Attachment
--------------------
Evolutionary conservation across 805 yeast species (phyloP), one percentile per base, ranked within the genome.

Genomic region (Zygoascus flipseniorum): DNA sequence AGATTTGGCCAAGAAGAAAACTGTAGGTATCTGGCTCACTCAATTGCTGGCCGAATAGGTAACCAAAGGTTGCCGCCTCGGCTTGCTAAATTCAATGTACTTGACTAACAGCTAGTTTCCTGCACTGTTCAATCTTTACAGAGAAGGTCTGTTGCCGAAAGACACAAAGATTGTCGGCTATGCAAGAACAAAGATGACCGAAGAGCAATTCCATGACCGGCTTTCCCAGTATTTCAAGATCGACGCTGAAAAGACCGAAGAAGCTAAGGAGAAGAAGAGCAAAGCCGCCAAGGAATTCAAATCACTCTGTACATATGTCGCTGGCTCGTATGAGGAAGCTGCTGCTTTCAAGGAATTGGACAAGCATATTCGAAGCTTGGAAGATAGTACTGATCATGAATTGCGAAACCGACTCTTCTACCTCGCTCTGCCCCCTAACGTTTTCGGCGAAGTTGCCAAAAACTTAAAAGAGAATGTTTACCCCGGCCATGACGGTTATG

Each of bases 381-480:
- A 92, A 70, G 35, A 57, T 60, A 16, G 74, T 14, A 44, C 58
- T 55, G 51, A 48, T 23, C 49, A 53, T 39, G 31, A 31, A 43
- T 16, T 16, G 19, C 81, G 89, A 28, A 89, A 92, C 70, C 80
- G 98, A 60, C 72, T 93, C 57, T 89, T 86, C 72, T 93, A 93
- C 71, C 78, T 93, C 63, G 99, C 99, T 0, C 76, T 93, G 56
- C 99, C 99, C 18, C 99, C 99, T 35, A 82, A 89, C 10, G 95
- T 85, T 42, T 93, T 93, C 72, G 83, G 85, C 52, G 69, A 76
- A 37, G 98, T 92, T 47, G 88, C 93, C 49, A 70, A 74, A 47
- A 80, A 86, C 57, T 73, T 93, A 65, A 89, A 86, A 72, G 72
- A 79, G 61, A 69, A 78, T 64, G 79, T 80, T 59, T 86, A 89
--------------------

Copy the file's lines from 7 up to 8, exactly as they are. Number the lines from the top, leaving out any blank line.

- G 98, A 60, C 72, T 93, C 57, T 89, T 86, C 72, T 93, A 93
- C 71, C 78, T 93, C 63, G 99, C 99, T 0, C 76, T 93, G 56